5 easy swaps to make your gifting eco-friendly

I don’t know about you, but the further along the eco-friendly road I go, the more I notice how many single-use items are … everywhere! Although we’ve been encouraged to make swaps to our coffee cups, straws, and water bottles there are still so many single-use plastic items that we can replace with eco-friendly options. 

One of my real bugbears is the humungous amount of waste created through gifting. Over the last few years, seeing black bags filled with wrapping paper and sticky tape piled up ready to go straight to landfill has taken a lot of the joy out of gift-giving, particularly over Christmas. One reason for setting up Sarah Baumann Creations was to reclaim the joy, find eco-friendly solutions, and help educate others about their well-meaning, but environmentally harmful, gift habits.

The problem with wrapping paper is that for the most part it is designed to be single-use, and generally, the fibres used aren’t strong enough to be recycled. In addition to this, it is often dyed, laminated, and contains non-paper elements such as glitter. That doesn’t even take into account the sticky tape still usually attached. A scary statistic for you – the amount of wrapping paper thrown away at Christmas in the UK alone would stretch to the moon (gov.uk)


I think we can all agree that something needs to change here, so let’s look at some different options and easy swaps to help you on your zero waste journey.

1 // If you’re buying new, buy recycled

Although your average wrapping paper can’t be recycled there are many places where you can source recyclable options – my shop included! However, buying recycled paper doesn’t solve everything, as there is still a high production cost to creating new products. Each year, a forest the size of Wales is required to provide all the paper used in Britain (recyclingbins.co.uk) so look out for recycled paper that can be recycled too.

2 // keep it cute, just use less

It can often feel like the only eco-friendly options out there is lacking in … cuteness … but there are better swaps out there that aren’t just 100% kraft paper. Why not try using recycled kraft paper as your main wrapping to protect your packages, and then use cute designs as an accent. This method also has the advantage of giving you chance to use up odd bits of wrapping paper from gifts you’ve received too!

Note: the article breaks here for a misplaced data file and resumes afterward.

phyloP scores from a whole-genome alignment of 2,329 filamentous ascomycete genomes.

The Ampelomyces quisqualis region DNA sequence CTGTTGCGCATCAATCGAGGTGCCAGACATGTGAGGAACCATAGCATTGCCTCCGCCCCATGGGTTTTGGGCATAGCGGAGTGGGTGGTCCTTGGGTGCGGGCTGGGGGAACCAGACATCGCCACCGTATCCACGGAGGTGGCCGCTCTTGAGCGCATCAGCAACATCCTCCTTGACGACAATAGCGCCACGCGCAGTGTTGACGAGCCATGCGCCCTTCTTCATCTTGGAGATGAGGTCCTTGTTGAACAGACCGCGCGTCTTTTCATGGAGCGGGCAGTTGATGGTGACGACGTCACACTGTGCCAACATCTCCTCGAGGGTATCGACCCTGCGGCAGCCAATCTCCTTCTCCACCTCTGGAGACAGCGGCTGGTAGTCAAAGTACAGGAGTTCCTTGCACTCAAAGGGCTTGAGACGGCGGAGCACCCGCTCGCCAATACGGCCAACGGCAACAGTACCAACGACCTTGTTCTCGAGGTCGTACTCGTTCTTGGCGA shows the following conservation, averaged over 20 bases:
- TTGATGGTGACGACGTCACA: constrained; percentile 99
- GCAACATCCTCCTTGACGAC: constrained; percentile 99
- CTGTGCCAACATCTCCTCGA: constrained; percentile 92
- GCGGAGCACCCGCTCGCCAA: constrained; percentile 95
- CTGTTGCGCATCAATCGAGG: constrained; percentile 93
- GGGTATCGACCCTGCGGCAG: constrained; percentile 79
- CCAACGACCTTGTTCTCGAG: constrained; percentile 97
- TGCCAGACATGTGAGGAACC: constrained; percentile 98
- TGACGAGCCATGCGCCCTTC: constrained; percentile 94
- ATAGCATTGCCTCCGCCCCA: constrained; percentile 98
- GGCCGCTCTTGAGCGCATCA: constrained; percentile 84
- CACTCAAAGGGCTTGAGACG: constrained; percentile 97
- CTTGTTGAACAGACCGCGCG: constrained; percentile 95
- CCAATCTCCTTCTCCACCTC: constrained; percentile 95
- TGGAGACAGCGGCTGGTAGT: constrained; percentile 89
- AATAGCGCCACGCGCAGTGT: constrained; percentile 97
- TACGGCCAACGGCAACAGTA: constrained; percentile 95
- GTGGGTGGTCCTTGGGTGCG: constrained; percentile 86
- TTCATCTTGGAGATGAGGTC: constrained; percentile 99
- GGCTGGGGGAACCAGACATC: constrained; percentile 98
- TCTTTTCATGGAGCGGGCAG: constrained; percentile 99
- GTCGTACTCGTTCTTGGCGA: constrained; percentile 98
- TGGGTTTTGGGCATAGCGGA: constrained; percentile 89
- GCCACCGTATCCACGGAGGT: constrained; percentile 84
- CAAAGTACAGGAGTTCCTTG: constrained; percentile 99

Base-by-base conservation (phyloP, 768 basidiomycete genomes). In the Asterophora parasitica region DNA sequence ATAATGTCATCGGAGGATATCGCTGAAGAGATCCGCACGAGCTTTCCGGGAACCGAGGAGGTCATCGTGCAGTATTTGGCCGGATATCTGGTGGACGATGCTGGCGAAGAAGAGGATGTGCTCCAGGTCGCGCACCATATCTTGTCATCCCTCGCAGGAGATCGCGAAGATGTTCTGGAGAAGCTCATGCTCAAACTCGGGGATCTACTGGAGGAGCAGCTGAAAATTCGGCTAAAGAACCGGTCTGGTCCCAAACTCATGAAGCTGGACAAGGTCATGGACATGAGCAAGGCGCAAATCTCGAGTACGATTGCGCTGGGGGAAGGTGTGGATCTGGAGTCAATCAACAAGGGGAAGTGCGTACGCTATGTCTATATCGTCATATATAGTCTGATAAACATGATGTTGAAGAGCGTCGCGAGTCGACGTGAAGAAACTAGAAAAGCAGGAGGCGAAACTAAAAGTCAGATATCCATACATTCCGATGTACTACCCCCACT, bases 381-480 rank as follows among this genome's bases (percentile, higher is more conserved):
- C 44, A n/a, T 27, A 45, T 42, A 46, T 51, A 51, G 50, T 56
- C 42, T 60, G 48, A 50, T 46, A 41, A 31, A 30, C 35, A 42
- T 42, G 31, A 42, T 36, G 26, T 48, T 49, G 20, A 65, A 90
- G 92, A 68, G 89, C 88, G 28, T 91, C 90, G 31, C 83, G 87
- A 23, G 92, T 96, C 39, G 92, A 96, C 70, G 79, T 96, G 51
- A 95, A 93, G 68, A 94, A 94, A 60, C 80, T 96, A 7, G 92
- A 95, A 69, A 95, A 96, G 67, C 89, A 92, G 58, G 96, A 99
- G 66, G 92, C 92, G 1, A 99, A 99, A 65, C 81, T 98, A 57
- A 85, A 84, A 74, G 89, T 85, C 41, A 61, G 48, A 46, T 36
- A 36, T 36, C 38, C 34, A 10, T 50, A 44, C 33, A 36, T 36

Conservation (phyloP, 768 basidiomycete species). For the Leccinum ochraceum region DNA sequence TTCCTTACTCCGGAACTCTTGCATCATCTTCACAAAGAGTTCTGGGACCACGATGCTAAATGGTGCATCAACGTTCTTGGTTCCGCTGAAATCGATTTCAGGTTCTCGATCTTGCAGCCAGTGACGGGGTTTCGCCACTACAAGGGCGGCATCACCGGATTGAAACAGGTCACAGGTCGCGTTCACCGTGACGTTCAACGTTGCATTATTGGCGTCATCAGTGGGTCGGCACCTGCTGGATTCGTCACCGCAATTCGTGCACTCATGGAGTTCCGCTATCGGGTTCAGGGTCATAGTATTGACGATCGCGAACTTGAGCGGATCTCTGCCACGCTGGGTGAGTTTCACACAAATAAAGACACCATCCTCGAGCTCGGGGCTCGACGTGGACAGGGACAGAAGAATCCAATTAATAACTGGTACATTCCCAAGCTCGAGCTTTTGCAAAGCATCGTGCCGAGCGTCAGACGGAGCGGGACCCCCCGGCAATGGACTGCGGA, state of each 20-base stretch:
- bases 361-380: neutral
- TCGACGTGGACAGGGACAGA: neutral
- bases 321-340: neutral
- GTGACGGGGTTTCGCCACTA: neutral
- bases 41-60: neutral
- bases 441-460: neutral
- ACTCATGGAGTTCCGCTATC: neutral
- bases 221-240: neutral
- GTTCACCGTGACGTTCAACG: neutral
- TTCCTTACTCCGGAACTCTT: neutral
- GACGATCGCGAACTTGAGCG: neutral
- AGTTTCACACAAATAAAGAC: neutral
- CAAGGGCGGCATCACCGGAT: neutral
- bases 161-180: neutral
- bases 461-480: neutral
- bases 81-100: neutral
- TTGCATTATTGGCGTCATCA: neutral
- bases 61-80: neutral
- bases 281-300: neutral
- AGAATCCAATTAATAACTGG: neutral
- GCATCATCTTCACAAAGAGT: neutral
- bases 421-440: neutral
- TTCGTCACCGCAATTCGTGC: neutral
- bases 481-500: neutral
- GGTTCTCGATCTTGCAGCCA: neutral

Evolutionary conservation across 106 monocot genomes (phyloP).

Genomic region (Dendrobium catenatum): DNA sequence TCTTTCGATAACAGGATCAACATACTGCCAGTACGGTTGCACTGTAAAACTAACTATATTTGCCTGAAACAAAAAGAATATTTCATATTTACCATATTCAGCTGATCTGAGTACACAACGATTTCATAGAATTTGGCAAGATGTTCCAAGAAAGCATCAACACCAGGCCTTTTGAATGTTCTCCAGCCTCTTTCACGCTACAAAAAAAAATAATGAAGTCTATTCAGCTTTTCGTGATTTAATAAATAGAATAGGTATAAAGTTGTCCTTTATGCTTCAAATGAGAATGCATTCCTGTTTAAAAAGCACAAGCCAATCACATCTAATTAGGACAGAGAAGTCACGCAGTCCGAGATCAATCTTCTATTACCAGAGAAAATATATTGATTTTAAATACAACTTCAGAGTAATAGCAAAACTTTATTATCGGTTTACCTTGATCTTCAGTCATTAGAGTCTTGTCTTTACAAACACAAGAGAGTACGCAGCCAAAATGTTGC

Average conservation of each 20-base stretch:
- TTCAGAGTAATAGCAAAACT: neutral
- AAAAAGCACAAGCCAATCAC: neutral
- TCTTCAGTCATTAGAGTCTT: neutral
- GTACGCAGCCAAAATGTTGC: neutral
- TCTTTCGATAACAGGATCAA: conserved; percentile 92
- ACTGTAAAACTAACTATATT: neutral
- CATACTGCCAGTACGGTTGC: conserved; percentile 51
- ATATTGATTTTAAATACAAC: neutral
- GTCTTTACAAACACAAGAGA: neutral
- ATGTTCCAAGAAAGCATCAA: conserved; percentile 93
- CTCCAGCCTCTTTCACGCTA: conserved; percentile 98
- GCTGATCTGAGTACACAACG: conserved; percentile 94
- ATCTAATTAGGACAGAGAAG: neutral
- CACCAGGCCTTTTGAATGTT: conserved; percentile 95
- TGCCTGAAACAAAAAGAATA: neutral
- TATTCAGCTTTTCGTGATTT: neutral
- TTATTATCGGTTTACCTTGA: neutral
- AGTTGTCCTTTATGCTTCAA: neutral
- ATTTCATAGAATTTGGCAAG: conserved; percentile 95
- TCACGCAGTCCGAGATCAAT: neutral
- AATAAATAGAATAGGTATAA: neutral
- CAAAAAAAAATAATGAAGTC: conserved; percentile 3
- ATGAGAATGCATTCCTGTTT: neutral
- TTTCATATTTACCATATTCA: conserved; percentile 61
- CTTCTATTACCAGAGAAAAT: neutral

3 // ditch the sticky tape but stay secure

There are so many different options now that you can get away with leaving the plastic sticky tape behind. Using paper tape will still keep your presents secure, and more and more companies are producing gorgeous designs on their rolls. I use PackPlan who have a fantastic range of colours and designs. If you’re feeling confident then try out this Japanese wrapping method that requires no tape at all!

4 // spread the message or the job’s half done

 An issue with gift-giving is that at times like Christmas you may not be there to let your gift recipient know about its eco-credentials. Don’t let your hard work go to waste when they throw your paper into the bin rather than recycling it. All my gift wrap orders come with ‘Recycle Me’ stickers so you can be sure the message gets through. This cute design I provide is by Jeff and the Squirrel.

5 // change up the fabric or use it again

If you’re using high-quality wrapping paper then you will be able to re-use it if you’re careful. To get out the creases so it’s fresh and ready to go follow these steps:

  1. Place the paper you want to flatten under a towel. 
  2. Set your iron to low heat.
  3. Press the iron into the towel using a circular motion.
  4. After a minute, check the paper.

Finally, you can steer away from paper altogether and opt for Furoshiki a Japanese cloth folding technique. 

So many options, and all of them easy to put in place. Let me know in the comments what swaps you’re going to make this year.